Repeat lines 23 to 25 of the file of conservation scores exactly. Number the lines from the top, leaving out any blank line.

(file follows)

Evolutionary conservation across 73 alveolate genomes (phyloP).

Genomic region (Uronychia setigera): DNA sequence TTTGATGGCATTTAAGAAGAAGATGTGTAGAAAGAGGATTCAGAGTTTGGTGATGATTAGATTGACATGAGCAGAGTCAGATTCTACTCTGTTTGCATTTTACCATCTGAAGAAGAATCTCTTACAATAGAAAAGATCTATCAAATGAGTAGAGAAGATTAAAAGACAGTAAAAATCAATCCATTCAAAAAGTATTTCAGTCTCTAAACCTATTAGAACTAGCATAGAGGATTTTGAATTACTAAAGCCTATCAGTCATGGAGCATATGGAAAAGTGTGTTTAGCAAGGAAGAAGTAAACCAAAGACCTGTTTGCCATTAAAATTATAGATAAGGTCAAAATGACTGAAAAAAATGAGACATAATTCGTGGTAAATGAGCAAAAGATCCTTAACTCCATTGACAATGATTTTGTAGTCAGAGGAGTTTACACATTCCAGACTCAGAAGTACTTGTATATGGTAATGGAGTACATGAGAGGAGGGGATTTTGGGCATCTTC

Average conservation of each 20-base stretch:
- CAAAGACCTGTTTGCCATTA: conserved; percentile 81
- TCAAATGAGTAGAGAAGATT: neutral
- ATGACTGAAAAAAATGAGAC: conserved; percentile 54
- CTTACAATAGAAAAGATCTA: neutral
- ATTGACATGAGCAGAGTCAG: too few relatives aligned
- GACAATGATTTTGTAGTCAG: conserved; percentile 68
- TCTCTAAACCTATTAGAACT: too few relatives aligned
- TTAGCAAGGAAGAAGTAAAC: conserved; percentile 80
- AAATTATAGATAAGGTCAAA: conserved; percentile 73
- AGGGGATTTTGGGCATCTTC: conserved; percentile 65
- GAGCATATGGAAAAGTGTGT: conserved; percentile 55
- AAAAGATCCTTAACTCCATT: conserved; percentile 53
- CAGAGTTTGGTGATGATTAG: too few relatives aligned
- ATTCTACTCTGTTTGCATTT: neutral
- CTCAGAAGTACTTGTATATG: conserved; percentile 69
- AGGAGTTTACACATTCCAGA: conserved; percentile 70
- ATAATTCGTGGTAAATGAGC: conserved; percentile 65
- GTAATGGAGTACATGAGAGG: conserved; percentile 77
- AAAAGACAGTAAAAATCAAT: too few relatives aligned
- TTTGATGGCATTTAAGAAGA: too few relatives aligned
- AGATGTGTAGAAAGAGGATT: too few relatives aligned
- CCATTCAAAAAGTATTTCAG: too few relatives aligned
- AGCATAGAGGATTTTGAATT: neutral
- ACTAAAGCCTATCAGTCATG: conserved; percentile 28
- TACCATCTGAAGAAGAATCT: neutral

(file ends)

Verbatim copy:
- TTTGATGGCATTTAAGAAGA: too few relatives aligned
- AGATGTGTAGAAAGAGGATT: too few relatives aligned
- CCATTCAAAAAGTATTTCAG: too few relatives aligned